Tendulkar's Power: The Foucauldian Concept Of Power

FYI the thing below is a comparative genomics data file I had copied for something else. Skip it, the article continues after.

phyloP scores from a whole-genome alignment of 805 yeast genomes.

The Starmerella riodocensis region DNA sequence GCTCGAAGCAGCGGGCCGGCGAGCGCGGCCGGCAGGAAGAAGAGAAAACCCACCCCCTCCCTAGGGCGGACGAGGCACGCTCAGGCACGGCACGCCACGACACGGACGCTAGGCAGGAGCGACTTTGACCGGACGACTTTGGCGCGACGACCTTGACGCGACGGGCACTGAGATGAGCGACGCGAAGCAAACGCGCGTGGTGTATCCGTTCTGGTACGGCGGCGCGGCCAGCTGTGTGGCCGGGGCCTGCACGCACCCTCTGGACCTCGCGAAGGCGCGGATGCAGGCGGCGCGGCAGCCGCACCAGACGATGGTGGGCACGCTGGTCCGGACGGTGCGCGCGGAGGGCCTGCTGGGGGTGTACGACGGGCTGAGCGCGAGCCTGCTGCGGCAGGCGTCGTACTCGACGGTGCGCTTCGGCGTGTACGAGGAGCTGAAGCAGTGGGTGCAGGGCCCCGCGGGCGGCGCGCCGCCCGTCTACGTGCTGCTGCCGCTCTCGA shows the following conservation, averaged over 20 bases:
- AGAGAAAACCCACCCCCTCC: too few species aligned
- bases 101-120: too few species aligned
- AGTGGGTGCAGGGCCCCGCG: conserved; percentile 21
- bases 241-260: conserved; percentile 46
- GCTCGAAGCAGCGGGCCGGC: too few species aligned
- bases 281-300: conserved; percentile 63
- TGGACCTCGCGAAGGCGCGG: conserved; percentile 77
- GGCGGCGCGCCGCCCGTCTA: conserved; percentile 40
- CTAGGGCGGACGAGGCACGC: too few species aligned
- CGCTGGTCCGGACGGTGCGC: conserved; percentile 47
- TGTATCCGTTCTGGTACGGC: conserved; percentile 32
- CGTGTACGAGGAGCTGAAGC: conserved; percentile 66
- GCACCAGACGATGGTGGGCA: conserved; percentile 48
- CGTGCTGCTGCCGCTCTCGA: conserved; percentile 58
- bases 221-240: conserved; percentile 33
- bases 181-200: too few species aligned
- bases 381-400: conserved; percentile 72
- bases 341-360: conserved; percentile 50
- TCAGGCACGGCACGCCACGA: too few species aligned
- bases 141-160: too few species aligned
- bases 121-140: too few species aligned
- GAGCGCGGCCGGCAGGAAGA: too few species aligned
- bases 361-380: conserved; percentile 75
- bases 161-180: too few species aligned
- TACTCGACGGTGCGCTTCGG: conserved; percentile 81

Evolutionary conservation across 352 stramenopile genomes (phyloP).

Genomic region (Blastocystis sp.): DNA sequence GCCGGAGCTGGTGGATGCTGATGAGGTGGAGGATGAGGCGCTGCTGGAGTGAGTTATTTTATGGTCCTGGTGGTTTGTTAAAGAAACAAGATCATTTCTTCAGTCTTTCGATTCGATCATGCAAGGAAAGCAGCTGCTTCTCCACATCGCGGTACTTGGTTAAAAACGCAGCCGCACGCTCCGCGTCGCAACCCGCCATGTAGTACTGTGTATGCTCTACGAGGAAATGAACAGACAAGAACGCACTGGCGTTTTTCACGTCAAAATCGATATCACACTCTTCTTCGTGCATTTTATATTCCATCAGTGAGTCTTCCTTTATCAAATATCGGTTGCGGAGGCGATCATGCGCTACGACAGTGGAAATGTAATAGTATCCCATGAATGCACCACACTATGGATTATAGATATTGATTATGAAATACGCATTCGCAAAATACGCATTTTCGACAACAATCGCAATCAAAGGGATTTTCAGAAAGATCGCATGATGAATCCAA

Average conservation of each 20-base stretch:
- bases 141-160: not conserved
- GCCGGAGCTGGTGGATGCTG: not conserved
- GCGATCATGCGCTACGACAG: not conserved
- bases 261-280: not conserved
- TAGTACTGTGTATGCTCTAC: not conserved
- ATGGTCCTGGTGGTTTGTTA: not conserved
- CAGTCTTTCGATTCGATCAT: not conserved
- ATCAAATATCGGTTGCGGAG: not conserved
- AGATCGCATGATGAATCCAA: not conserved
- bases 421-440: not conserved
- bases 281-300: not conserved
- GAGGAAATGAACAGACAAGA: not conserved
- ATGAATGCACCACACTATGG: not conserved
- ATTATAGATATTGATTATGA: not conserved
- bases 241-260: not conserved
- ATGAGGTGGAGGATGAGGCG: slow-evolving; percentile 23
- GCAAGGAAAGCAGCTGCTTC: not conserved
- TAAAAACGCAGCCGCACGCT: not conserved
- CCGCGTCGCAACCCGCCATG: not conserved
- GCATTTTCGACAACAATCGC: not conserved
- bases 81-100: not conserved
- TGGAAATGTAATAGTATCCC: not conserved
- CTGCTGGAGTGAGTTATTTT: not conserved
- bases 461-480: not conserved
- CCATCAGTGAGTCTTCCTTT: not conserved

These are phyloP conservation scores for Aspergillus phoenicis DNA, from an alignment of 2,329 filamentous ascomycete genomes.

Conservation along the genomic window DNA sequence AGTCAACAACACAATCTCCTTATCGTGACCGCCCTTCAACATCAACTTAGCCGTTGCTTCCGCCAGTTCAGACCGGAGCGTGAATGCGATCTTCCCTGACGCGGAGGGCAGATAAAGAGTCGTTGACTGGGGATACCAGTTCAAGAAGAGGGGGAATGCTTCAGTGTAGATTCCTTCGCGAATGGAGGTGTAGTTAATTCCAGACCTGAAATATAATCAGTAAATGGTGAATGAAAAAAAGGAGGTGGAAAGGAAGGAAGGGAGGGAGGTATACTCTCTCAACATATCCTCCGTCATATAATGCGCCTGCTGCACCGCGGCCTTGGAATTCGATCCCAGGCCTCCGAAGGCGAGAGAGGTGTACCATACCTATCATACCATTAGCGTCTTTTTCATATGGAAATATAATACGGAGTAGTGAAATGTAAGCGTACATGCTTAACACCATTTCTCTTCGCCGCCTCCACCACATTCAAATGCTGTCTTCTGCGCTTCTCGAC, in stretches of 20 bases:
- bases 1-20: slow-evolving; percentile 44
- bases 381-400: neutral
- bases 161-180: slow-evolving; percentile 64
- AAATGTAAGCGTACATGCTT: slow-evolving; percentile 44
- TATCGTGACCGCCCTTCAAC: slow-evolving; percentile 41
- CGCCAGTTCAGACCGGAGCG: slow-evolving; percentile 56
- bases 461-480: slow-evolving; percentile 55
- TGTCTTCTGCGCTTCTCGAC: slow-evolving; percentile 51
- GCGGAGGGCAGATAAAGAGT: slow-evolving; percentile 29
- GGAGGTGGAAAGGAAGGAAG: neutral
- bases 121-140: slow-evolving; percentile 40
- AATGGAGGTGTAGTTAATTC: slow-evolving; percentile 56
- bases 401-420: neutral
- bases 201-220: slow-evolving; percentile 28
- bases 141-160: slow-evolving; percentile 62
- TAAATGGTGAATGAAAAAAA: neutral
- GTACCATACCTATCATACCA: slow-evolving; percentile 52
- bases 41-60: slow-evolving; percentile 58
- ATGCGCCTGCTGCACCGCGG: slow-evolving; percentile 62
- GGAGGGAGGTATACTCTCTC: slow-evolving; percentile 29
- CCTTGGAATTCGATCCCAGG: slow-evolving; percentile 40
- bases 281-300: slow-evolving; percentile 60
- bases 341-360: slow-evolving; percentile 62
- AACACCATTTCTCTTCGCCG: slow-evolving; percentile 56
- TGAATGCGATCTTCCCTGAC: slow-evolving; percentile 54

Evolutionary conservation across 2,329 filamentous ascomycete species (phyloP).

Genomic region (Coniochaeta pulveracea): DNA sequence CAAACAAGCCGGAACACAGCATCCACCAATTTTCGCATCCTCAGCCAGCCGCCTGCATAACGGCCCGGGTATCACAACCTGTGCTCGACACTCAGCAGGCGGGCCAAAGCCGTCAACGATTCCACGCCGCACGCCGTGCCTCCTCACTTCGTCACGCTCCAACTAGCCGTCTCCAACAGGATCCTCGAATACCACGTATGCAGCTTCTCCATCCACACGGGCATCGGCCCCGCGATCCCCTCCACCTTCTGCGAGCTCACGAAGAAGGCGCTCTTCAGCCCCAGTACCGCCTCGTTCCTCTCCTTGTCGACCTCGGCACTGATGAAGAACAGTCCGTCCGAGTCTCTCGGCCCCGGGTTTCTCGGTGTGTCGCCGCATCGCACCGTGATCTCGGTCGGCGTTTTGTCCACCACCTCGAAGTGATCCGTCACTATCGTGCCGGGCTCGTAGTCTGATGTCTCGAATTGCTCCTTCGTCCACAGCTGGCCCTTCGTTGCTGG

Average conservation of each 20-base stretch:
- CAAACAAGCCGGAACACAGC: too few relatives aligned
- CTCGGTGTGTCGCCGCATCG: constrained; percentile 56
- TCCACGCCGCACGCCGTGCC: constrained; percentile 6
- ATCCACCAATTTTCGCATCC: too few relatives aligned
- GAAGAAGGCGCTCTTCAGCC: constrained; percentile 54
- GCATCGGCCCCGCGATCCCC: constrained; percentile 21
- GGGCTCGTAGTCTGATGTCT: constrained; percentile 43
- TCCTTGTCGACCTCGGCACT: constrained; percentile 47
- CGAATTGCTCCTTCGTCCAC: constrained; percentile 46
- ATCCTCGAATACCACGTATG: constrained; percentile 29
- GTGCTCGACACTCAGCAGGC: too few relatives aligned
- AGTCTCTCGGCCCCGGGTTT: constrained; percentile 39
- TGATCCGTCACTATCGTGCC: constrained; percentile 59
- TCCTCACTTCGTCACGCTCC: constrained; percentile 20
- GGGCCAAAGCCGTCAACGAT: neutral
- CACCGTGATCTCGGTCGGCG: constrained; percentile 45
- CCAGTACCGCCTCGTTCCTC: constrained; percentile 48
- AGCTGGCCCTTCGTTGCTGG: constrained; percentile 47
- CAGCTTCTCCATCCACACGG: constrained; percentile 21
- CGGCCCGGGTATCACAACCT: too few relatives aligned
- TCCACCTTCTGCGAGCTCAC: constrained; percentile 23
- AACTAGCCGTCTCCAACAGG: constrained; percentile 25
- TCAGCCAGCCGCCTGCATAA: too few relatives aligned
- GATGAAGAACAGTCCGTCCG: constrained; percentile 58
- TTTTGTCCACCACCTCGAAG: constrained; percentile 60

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The Foucauldian concept of power-relation runs through a large number of Tendulkar’s plays. In Ghasiram Kotwal ‘Power’ seems to be functioning as a leit motif in the formation of human relationship, showing a sort of master-slave dialectics. But no such criticism has hitherto been done so penetratingly as to explore the underlying power structure in his theatre among his men and women. While judging these two plays from this perspective we may reasonably refer to the connection of Foucault in tracing the origin and direction of power: No one, strictly speaking, has an official right to power; and yet it is always exerted in a particular direction with some people on one side and some on the other. (qtd. in Barry Smart 73) Ghasiram Kotwal dramatises the greed and avarice of two power-seekers----Ghasiram and Nana Phadnavis. Placed in the historical perspective, the play shows how these two are also ‘sexual politicians’ in their own ways. Ghasiram the father ‘sells’ his daughter Gauri to the despotic ruler Nana who buys her as a commodity. He sexually exploits her till death. The theme of sexual exploitation showing an obnoxious power relation is presented through the help of visual stage props, rather than dialogues. The play is more visual than verbal. The visual is created out of such devices as music, song, kirtan, tamasha, and so on. The human wall on the stage has a tremendous visual impact upon the audience. It is used as a convenient screen for hiding human crime. All

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